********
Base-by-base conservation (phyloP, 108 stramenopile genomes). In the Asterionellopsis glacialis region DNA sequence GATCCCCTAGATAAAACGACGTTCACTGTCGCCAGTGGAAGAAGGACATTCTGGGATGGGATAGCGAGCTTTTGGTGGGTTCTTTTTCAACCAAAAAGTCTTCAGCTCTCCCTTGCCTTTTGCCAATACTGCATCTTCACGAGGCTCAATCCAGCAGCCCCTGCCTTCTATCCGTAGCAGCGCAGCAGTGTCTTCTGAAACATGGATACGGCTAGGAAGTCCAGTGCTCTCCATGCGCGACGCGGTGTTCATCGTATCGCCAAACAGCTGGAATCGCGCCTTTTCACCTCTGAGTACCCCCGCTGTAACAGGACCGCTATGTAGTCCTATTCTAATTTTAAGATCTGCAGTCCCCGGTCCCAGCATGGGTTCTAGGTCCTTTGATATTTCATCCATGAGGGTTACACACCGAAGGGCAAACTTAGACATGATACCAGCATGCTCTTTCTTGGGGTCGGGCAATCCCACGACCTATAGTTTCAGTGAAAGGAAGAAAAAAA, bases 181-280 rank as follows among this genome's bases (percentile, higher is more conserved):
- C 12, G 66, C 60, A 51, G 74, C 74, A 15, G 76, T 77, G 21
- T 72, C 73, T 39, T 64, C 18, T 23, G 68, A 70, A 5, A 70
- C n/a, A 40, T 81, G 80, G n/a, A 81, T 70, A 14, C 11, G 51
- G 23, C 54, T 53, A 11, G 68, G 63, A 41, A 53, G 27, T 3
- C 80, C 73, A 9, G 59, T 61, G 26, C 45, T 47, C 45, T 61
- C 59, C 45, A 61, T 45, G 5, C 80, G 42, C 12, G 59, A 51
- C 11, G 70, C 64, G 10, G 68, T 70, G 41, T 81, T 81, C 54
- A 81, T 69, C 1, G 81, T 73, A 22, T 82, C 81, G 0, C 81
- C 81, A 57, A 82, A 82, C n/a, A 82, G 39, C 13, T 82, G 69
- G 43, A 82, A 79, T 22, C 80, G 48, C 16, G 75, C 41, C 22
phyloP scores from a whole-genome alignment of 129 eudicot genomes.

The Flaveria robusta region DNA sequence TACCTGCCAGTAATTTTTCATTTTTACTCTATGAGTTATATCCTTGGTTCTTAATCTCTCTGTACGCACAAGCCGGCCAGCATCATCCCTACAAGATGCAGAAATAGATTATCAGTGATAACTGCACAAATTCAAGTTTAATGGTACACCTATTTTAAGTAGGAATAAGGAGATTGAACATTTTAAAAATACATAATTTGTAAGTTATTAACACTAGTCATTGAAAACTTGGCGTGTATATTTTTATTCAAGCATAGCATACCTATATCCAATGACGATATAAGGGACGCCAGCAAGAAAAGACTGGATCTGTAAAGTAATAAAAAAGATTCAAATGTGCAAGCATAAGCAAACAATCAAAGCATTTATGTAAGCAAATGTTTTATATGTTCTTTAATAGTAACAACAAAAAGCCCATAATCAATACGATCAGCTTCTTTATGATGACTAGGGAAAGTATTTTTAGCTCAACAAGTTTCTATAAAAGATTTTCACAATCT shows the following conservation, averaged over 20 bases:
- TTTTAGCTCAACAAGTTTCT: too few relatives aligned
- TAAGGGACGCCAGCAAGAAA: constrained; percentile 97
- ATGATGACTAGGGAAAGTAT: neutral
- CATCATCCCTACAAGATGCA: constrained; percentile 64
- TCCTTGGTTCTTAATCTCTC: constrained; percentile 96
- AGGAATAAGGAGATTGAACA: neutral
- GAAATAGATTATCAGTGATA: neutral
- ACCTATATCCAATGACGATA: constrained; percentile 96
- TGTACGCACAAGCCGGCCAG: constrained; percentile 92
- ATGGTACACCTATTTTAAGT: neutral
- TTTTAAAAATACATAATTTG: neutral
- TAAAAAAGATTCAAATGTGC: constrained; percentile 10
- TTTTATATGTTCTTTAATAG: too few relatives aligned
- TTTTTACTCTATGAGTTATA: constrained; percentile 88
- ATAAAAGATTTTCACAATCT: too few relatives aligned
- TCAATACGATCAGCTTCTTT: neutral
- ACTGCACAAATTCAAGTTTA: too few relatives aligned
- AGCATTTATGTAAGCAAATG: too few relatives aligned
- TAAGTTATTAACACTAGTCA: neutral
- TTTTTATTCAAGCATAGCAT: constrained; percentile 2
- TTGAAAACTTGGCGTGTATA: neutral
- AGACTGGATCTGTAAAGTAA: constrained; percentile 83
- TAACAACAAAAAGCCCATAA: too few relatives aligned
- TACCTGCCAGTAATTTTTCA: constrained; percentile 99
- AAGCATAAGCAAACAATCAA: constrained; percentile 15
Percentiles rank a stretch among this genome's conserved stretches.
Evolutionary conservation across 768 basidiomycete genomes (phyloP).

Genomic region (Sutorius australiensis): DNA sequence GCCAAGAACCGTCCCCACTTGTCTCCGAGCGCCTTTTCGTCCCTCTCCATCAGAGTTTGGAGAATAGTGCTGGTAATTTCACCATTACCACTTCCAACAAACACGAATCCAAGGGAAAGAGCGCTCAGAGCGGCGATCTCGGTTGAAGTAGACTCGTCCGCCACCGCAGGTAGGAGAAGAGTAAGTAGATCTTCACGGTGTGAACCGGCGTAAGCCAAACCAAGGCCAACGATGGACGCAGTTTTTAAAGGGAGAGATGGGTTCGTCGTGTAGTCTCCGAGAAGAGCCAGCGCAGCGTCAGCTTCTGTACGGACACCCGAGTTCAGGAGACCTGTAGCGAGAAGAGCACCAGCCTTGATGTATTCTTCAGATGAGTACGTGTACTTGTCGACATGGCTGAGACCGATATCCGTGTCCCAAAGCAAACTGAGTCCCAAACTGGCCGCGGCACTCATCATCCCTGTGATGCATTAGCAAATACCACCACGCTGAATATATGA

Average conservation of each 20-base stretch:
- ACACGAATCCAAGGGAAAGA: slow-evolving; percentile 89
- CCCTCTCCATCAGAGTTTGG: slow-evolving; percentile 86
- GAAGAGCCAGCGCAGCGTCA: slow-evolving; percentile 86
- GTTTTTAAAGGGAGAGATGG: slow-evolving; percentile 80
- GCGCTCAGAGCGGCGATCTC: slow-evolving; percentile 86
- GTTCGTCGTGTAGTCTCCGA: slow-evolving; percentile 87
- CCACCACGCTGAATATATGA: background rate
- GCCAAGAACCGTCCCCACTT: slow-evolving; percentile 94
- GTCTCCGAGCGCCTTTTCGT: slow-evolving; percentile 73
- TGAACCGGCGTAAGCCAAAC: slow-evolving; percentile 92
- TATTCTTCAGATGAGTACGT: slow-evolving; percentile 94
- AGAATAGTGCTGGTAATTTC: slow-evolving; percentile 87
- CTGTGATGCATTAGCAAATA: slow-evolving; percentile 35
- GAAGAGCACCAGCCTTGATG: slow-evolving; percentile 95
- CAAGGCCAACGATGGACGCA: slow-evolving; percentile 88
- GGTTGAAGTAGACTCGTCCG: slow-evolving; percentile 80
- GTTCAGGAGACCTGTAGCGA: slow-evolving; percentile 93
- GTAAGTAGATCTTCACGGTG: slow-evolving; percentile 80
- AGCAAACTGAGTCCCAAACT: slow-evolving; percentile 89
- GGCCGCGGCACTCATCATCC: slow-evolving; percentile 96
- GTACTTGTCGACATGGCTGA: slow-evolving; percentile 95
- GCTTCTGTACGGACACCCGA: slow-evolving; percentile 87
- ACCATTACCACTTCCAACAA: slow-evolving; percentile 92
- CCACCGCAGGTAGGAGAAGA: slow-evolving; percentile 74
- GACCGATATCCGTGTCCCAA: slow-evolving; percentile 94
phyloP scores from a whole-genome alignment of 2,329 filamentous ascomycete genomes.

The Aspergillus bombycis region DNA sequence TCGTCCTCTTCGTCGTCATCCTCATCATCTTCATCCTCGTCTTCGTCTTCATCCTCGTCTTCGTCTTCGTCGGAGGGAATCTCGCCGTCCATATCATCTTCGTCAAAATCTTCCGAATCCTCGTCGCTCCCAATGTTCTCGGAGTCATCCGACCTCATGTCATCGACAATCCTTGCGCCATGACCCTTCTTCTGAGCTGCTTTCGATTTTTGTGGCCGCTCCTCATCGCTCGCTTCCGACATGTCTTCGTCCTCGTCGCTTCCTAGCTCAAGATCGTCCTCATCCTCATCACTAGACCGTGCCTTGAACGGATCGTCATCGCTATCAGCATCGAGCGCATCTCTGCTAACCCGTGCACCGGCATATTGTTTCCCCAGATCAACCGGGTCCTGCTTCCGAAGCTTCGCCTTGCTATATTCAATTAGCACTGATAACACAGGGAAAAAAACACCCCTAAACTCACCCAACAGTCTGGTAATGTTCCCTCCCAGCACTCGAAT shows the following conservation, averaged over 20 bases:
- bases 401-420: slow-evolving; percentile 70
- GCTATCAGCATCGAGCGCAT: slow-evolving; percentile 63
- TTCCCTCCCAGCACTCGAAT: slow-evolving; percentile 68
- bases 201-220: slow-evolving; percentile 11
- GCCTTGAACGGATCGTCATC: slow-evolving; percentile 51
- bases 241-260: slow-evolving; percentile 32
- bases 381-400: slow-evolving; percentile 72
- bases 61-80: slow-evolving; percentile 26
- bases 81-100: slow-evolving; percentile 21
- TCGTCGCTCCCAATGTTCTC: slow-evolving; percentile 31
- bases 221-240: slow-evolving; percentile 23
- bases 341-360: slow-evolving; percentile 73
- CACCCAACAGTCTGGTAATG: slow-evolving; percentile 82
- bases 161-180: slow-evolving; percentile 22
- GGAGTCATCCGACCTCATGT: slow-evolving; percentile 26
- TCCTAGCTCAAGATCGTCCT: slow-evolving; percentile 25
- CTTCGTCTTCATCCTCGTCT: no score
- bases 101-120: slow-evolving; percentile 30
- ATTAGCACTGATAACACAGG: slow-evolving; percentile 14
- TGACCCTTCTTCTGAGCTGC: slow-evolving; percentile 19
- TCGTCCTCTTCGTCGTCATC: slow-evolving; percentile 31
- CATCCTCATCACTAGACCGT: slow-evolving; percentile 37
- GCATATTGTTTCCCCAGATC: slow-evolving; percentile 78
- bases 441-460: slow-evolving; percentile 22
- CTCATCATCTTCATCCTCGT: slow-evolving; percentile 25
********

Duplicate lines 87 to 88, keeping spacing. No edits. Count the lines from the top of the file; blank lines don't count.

- bases 101-120: slow-evolving; percentile 30
- ATTAGCACTGATAACACAGG: slow-evolving; percentile 14